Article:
Gender Expectations and “Always-On” Work-Culture Hurt Women’s Chances for Career Advancement

A team of researchers from Harvard Business School, Florida State University, and McMaster University in Hamilton, Ontario, has found that the 24/7 work culture and gender expectations at top professional service companies are why women employees struggle to earn promotions. This contrasts with the widespread corporate belief that women struggle to advance because of their work-life conflict.

The research team conducted this study after a top consulting firm asked them how they could add more women partners to their ranks. The firm’s leaders thought that mothers would always prioritize their children’s needs over those of clients and there was nothing they could do to change it. However, after conducting over 100 employee interviews, the researchers found that both men and women struggle to maintain a work-life balance and fathers mourn the loss of their family time just as much as mothers. The reason for burn-out among the firm’s women employees was because of the always-on culture of professional service firms in management consulting, law, and finance. At these companies, top partners might try to retain a multi-million-dollar customer with the same hyper-detailed analysis and speed-of-light response that helped them close the deal. In practice, the authors note, such cultures result in overpromising, overdelivering, and consequently, overworking.

For men, even though they also struggle to make choices between family and work, the expectation for men to be “breadwinners” supports spending long hours at the office. Women, in contrast, face career penalties such as loss of promotion for using corporate accommodations that help them balance different roles. Since these top service firms pride themselves on being always available, they would rather blame work-life balance as the issue instead of problems such as employee stress, anxiety, and burnout.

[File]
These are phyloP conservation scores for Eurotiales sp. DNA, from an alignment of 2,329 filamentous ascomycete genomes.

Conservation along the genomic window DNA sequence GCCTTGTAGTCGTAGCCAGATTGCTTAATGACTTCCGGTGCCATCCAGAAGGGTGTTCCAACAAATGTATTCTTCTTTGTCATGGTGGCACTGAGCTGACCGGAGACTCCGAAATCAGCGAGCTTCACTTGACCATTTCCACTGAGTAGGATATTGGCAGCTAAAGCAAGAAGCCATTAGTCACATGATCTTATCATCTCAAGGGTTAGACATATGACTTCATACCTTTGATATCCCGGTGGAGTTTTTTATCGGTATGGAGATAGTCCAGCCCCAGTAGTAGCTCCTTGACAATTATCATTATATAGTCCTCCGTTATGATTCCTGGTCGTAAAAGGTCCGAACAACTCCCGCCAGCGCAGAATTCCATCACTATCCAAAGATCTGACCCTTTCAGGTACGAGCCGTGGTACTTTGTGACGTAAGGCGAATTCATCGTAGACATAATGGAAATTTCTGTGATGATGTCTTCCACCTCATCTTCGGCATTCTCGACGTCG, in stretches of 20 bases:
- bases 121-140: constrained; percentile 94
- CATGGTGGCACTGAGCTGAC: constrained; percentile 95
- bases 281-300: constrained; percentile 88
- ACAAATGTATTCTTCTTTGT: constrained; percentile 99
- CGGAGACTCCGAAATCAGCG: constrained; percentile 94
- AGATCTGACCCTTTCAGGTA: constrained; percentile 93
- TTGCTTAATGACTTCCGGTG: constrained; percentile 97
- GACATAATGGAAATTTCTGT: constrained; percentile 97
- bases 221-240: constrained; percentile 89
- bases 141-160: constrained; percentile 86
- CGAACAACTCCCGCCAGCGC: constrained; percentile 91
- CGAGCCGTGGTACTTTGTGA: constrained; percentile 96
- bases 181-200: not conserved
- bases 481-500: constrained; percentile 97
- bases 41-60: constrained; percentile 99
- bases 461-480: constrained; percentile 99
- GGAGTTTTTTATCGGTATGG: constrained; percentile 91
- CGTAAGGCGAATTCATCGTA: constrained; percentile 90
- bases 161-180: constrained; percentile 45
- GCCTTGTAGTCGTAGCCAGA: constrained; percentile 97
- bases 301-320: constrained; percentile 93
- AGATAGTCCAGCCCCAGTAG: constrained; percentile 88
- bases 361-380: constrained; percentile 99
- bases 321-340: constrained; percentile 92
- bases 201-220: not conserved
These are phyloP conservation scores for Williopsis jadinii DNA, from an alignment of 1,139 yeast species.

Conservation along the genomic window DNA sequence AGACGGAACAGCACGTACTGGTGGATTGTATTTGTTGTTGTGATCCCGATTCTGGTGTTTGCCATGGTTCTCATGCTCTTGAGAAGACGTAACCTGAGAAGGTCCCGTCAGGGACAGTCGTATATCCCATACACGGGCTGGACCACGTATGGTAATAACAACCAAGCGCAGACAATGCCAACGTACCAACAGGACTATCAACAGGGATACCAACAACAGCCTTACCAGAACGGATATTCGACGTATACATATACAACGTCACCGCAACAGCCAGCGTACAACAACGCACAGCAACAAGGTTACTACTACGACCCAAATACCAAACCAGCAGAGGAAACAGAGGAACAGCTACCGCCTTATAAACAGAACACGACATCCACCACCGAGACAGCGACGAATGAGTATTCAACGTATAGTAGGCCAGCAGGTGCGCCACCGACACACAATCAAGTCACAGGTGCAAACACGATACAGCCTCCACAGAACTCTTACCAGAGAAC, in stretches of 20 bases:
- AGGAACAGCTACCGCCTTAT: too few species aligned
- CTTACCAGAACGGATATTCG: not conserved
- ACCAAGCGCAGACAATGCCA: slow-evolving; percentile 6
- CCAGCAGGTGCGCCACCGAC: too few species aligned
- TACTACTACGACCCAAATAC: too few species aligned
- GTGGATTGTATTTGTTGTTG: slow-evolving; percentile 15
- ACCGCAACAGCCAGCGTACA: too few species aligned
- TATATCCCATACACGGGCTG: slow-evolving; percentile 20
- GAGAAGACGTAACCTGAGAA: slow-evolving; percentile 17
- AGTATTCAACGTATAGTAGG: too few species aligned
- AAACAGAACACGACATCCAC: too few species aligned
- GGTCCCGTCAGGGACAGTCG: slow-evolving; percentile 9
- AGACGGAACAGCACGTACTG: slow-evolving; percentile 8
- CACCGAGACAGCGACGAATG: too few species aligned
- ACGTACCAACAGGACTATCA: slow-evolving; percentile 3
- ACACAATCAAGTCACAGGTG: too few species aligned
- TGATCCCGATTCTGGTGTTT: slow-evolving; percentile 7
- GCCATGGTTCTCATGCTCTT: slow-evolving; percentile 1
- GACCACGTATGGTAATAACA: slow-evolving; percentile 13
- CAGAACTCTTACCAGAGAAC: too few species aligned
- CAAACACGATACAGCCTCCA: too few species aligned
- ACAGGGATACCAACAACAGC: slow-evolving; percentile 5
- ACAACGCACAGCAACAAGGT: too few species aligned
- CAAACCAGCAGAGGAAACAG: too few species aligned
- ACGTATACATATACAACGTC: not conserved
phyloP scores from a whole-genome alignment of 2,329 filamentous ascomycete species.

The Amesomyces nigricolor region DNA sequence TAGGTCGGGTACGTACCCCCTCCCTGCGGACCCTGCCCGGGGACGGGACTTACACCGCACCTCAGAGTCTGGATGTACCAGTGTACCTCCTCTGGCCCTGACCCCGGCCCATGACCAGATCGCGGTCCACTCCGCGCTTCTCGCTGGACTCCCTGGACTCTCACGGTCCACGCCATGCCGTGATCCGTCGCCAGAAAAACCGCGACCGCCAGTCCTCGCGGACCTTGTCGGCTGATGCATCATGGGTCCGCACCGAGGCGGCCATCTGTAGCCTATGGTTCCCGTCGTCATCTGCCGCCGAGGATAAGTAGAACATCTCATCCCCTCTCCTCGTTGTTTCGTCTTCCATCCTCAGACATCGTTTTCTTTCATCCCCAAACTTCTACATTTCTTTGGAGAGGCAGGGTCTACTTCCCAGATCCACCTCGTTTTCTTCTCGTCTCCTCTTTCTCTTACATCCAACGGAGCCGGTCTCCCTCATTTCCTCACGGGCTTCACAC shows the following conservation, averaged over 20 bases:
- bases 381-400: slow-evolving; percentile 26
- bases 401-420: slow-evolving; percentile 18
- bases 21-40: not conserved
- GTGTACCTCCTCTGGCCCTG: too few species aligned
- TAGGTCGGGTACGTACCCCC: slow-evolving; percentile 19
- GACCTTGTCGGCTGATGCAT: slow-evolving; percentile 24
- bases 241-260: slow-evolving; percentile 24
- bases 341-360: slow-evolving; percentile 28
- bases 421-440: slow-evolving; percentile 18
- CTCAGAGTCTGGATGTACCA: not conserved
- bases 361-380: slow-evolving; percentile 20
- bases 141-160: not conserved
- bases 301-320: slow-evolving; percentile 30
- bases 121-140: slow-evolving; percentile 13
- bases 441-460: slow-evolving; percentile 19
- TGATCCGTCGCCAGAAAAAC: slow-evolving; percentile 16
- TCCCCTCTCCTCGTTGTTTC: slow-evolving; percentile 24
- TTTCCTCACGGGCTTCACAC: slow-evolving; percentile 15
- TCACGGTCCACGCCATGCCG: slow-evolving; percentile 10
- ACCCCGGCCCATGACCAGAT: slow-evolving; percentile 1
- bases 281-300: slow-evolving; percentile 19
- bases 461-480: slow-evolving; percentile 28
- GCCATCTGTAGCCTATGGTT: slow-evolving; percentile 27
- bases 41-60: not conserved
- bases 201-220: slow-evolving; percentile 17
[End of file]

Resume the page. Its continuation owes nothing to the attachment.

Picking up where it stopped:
“The underlying motivation for working all these hours is not actually to produce high-quality work,” says lead author Robin Ely, the Diane Doerge Wilson Professor of Business Administration at Harvard Business School. “In fact, there’s a lot of evidence to suggest that it’s going to undermine the quality of the work.”

The researchers stress that large professional service firms need to be aware of the effect that the “always-on” culture has on their employees’ well-being and that they need to set more reasonable expectations for their teams. In the meantime, Dr. Ely fears many companies will continue to offer accommodations and benefits that often undermine a woman’s advancement and derail her career progress, while doing nothing to address the excessive work that’s hurting women and men alike.

“As soon as one firm fixes this issue, it will become something that every firm in an industry will need to address,” Dr. Ely says. “I think it can be done. Do I think it actually will be done or when? I don’t know.”

Dr. Ely is a graduate of Smith College in Northampton, Massachusetts. She holds a Ph.D. in organizational behavior from Yale University.

The full study, “Explaining the Persistence of Gender Inequality: The Work-family Narrative as a Social Defense Against the 24/7 Work Culture,” was published in Administrative Sciences Quarterly. It may be accessed here.

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